Protecting Young Children from Measles: Chicago’s New Vaccination Policy for Migrant Shelter Residents

Chicago Health Officials Introduce Measures to Contain Measles Outbreak

In response to the growing number of measles cases among young children at a Pilsen migrant shelter in Chicago, health officials have announced a new policy for residents. The policy requires individuals to receive a second dose of the MMR vaccine 28 days after their first shot. This decision was made to protect preschool children until their immunity to measles is fully developed and to prevent the spread of the virus to other children who have not received a second dose.

The city has reported 26 measles cases, with 19 of them being in children under the age of 5. Most of these cases have been linked to the Pilsen migrant shelter. According to CDPH commissioner Olusimbo Ige, young children are at a higher risk of contracting breakthrough measles after receiving only one dose of the vaccine, especially those under 5 years old. By ensuring they receive two doses of the MMR vaccine, health officials hope to protect young children from contracting measles.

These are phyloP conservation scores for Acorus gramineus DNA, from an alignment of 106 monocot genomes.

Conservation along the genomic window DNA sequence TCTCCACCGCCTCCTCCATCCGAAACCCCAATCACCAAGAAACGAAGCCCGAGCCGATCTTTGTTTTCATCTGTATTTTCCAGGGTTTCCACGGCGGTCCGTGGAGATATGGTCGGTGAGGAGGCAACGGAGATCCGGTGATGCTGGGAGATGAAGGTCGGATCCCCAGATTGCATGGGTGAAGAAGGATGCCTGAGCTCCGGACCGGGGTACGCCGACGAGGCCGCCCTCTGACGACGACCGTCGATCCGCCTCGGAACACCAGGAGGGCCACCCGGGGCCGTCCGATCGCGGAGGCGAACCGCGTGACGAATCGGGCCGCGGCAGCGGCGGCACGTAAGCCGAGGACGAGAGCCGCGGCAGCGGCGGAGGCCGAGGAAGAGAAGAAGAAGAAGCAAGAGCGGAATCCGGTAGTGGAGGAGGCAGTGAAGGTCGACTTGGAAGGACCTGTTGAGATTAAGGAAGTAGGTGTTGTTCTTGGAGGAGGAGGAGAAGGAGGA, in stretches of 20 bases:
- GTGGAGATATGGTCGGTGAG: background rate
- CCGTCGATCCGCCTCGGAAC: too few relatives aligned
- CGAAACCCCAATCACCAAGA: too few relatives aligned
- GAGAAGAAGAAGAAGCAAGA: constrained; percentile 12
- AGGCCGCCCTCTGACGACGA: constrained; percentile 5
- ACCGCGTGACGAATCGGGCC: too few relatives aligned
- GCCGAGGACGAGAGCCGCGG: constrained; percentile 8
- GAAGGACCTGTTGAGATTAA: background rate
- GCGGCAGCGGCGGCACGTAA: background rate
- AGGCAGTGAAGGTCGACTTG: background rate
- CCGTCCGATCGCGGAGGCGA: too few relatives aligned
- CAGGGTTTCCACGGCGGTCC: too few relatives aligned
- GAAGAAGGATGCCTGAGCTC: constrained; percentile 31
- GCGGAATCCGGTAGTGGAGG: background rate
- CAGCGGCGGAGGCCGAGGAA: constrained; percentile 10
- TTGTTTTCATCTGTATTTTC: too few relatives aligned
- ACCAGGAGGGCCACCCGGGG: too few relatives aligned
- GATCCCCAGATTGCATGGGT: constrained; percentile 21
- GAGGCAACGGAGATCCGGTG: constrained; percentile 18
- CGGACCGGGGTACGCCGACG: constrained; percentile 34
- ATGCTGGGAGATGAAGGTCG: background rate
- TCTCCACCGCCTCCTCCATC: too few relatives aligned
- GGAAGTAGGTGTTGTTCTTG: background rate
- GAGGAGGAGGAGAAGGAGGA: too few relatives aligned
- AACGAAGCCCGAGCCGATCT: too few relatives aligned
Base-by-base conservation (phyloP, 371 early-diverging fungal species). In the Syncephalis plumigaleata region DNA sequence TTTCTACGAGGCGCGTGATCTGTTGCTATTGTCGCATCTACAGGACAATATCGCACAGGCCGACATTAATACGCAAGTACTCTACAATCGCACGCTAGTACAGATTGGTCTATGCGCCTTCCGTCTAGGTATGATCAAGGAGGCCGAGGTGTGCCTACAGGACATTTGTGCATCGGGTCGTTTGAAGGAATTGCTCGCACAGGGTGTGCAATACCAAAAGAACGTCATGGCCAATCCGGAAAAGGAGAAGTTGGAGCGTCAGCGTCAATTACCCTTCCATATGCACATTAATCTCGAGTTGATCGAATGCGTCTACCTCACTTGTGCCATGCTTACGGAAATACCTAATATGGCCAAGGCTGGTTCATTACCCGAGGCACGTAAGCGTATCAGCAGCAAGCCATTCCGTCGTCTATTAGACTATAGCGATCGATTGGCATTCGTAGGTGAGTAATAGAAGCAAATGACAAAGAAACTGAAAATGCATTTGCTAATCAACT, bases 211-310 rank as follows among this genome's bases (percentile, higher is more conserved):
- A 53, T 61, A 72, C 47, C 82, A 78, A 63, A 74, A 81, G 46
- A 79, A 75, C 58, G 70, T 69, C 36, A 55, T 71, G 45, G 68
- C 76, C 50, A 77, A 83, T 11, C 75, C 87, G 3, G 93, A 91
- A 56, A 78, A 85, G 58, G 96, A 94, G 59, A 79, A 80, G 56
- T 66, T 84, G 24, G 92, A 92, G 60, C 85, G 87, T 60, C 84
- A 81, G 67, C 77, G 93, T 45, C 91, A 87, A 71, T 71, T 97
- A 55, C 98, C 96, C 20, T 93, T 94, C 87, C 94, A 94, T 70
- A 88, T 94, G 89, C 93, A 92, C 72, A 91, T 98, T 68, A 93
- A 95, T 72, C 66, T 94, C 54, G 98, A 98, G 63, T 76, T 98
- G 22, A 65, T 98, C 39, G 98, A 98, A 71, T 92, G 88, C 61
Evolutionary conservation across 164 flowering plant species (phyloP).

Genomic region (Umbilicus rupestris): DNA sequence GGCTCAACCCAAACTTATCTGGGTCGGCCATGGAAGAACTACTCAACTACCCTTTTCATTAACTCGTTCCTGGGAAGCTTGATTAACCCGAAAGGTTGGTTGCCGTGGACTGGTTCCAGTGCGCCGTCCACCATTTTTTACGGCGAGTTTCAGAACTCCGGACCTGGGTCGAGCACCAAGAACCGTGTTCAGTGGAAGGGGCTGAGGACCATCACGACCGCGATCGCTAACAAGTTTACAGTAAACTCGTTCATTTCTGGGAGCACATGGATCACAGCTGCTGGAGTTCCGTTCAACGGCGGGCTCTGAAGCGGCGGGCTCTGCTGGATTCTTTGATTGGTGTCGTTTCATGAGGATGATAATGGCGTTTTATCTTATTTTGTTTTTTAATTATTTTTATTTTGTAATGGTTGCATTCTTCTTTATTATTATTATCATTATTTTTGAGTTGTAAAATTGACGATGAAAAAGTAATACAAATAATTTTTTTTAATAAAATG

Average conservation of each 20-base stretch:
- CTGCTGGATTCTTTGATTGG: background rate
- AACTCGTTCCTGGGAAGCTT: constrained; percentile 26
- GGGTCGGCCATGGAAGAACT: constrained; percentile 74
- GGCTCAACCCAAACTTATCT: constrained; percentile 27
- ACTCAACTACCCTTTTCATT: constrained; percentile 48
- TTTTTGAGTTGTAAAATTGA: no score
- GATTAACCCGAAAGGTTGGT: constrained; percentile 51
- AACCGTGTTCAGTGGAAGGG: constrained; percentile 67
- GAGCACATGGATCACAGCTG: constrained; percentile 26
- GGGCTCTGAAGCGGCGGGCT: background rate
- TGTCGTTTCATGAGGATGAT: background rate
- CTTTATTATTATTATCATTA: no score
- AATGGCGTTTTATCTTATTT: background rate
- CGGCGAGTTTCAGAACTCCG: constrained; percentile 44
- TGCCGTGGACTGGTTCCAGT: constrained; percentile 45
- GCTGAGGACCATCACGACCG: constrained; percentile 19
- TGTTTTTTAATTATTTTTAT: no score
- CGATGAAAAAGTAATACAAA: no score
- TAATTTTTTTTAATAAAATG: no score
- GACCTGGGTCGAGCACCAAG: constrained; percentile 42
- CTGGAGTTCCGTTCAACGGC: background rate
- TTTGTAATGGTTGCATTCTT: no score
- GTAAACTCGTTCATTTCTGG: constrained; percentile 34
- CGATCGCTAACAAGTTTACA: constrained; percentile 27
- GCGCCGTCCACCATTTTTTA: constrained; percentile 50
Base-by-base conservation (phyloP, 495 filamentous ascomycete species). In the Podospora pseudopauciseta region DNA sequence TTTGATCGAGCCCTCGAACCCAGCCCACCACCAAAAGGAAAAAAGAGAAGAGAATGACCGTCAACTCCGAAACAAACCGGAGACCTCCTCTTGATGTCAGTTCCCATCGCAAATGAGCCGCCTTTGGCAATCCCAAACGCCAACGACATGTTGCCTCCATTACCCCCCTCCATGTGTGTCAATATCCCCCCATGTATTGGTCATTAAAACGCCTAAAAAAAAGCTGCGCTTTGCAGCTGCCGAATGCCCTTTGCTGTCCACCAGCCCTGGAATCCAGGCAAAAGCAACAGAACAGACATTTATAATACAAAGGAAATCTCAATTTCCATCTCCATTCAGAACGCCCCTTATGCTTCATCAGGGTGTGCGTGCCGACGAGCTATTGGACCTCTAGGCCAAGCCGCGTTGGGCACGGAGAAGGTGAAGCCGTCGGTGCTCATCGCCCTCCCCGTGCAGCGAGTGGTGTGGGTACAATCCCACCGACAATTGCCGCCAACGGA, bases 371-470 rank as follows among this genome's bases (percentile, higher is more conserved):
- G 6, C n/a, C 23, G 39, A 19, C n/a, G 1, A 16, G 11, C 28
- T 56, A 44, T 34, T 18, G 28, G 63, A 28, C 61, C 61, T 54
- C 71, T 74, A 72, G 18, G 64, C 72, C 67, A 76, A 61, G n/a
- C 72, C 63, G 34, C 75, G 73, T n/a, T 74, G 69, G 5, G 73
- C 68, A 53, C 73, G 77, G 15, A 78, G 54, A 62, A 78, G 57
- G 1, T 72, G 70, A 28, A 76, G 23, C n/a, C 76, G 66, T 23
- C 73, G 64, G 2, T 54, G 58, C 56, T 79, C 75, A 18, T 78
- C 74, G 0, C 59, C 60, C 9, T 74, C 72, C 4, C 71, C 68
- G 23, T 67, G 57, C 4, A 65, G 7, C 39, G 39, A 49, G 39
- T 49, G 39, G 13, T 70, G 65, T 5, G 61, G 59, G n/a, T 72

This new policy will impact around 50 children at the shelter, all of whom have already received at least one dose of the vaccine. Families with children between the ages of 1 and 5 are advised to keep them at home until 21 days after receiving the second dose of the vaccine or until 21 days after their last exposure if they cannot receive the vaccine. The initial symptoms of measles include a high fever, cough, runny nose, red or watery eyes, and a rash that may appear three to five days after initial symptoms begin. The virus is highly infectious and can be spread through coughing, sneezing or contact with an infected person.

The CDC has sent a team to assist Chicago in responding to this outbreak and recommends that individuals who believe they may have been exposed seek medical attention immediately. Health officials are taking proactive measures

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